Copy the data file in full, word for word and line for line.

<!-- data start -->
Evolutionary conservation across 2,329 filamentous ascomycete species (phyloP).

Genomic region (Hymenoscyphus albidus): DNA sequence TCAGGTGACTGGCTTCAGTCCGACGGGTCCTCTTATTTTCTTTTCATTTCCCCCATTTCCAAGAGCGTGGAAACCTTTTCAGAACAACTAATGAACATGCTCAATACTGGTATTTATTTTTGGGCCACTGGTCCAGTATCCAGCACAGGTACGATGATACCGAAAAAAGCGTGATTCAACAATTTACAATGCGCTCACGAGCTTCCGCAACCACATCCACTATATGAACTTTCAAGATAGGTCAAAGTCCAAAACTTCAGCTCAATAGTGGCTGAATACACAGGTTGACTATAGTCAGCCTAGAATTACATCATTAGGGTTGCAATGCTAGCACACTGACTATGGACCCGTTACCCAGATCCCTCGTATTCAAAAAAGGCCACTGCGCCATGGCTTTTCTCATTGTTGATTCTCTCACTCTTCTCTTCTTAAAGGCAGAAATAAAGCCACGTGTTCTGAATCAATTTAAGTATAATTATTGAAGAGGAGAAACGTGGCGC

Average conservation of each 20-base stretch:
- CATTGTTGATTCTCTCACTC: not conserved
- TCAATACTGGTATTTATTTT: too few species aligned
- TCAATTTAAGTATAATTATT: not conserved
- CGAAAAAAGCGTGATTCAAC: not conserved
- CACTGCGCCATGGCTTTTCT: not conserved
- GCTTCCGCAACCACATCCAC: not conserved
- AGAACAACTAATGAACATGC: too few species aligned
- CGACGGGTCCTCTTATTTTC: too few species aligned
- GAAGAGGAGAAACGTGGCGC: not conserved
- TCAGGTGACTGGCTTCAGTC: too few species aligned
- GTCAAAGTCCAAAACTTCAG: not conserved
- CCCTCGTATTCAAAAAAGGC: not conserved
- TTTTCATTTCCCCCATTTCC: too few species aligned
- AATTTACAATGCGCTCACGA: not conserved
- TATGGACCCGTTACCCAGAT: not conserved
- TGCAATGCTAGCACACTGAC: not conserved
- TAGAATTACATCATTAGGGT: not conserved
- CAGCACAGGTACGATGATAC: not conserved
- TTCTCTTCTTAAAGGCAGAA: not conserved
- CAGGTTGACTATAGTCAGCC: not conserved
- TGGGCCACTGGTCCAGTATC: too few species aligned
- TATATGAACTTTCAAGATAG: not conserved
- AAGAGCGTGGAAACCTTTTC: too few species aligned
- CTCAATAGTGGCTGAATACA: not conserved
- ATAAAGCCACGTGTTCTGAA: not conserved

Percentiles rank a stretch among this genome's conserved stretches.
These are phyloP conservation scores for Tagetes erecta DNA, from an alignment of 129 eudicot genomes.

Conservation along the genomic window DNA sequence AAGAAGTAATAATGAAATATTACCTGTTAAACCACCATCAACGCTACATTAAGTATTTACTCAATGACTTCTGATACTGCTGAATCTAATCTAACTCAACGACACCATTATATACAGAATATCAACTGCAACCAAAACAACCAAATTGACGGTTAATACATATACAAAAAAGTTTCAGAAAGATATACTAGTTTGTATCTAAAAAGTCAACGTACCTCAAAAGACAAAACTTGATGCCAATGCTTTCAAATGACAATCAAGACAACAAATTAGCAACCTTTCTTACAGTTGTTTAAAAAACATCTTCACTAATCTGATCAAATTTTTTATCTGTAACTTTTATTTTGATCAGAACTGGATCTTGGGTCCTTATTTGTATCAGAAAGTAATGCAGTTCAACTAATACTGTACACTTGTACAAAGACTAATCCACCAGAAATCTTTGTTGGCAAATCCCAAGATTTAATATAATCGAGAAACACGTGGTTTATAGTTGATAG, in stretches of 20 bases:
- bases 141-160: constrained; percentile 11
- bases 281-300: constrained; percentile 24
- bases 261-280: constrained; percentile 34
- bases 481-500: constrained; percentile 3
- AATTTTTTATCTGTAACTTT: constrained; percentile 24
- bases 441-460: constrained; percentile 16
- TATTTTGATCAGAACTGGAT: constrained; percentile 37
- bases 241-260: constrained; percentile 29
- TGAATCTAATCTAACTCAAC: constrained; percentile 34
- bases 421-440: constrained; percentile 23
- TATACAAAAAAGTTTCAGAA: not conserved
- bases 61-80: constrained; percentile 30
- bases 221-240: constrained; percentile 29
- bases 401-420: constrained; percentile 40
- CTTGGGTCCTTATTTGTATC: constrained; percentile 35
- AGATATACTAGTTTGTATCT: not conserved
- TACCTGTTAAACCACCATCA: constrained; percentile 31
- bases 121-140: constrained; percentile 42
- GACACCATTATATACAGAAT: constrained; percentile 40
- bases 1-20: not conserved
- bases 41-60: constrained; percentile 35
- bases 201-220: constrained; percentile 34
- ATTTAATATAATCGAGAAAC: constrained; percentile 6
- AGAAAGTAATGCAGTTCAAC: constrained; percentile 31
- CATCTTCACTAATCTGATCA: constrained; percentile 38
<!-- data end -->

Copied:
Evolutionary conservation across 2,329 filamentous ascomycete species (phyloP).

Genomic region (Hymenoscyphus albidus): DNA sequence TCAGGTGACTGGCTTCAGTCCGACGGGTCCTCTTATTTTCTTTTCATTTCCCCCATTTCCAAGAGCGTGGAAACCTTTTCAGAACAACTAATGAACATGCTCAATACTGGTATTTATTTTTGGGCCACTGGTCCAGTATCCAGCACAGGTACGATGATACCGAAAAAAGCGTGATTCAACAATTTACAATGCGCTCACGAGCTTCCGCAACCACATCCACTATATGAACTTTCAAGATAGGTCAAAGTCCAAAACTTCAGCTCAATAGTGGCTGAATACACAGGTTGACTATAGTCAGCCTAGAATTACATCATTAGGGTTGCAATGCTAGCACACTGACTATGGACCCGTTACCCAGATCCCTCGTATTCAAAAAAGGCCACTGCGCCATGGCTTTTCTCATTGTTGATTCTCTCACTCTTCTCTTCTTAAAGGCAGAAATAAAGCCACGTGTTCTGAATCAATTTAAGTATAATTATTGAAGAGGAGAAACGTGGCGC

Average conservation of each 20-base stretch:
- CATTGTTGATTCTCTCACTC: not conserved
- TCAATACTGGTATTTATTTT: too few species aligned
- TCAATTTAAGTATAATTATT: not conserved
- CGAAAAAAGCGTGATTCAAC: not conserved
- CACTGCGCCATGGCTTTTCT: not conserved
- GCTTCCGCAACCACATCCAC: not conserved
- AGAACAACTAATGAACATGC: too few species aligned
- CGACGGGTCCTCTTATTTTC: too few species aligned
- GAAGAGGAGAAACGTGGCGC: not conserved
- TCAGGTGACTGGCTTCAGTC: too few species aligned
- GTCAAAGTCCAAAACTTCAG: not conserved
- CCCTCGTATTCAAAAAAGGC: not conserved
- TTTTCATTTCCCCCATTTCC: too few species aligned
- AATTTACAATGCGCTCACGA: not conserved
- TATGGACCCGTTACCCAGAT: not conserved
- TGCAATGCTAGCACACTGAC: not conserved
- TAGAATTACATCATTAGGGT: not conserved
- CAGCACAGGTACGATGATAC: not conserved
- TTCTCTTCTTAAAGGCAGAA: not conserved
- CAGGTTGACTATAGTCAGCC: not conserved
- TGGGCCACTGGTCCAGTATC: too few species aligned
- TATATGAACTTTCAAGATAG: not conserved
- AAGAGCGTGGAAACCTTTTC: too few species aligned
- CTCAATAGTGGCTGAATACA: not conserved
- ATAAAGCCACGTGTTCTGAA: not conserved

Percentiles rank a stretch among this genome's conserved stretches.
These are phyloP conservation scores for Tagetes erecta DNA, from an alignment of 129 eudicot genomes.

Conservation along the genomic window DNA sequence AAGAAGTAATAATGAAATATTACCTGTTAAACCACCATCAACGCTACATTAAGTATTTACTCAATGACTTCTGATACTGCTGAATCTAATCTAACTCAACGACACCATTATATACAGAATATCAACTGCAACCAAAACAACCAAATTGACGGTTAATACATATACAAAAAAGTTTCAGAAAGATATACTAGTTTGTATCTAAAAAGTCAACGTACCTCAAAAGACAAAACTTGATGCCAATGCTTTCAAATGACAATCAAGACAACAAATTAGCAACCTTTCTTACAGTTGTTTAAAAAACATCTTCACTAATCTGATCAAATTTTTTATCTGTAACTTTTATTTTGATCAGAACTGGATCTTGGGTCCTTATTTGTATCAGAAAGTAATGCAGTTCAACTAATACTGTACACTTGTACAAAGACTAATCCACCAGAAATCTTTGTTGGCAAATCCCAAGATTTAATATAATCGAGAAACACGTGGTTTATAGTTGATAG, in stretches of 20 bases:
- bases 141-160: constrained; percentile 11
- bases 281-300: constrained; percentile 24
- bases 261-280: constrained; percentile 34
- bases 481-500: constrained; percentile 3
- AATTTTTTATCTGTAACTTT: constrained; percentile 24
- bases 441-460: constrained; percentile 16
- TATTTTGATCAGAACTGGAT: constrained; percentile 37
- bases 241-260: constrained; percentile 29
- TGAATCTAATCTAACTCAAC: constrained; percentile 34
- bases 421-440: constrained; percentile 23
- TATACAAAAAAGTTTCAGAA: not conserved
- bases 61-80: constrained; percentile 30
- bases 221-240: constrained; percentile 29
- bases 401-420: constrained; percentile 40
- CTTGGGTCCTTATTTGTATC: constrained; percentile 35
- AGATATACTAGTTTGTATCT: not conserved
- TACCTGTTAAACCACCATCA: constrained; percentile 31
- bases 121-140: constrained; percentile 42
- GACACCATTATATACAGAAT: constrained; percentile 40
- bases 1-20: not conserved
- bases 41-60: constrained; percentile 35
- bases 201-220: constrained; percentile 34
- ATTTAATATAATCGAGAAAC: constrained; percentile 6
- AGAAAGTAATGCAGTTCAAC: constrained; percentile 31
- CATCTTCACTAATCTGATCA: constrained; percentile 38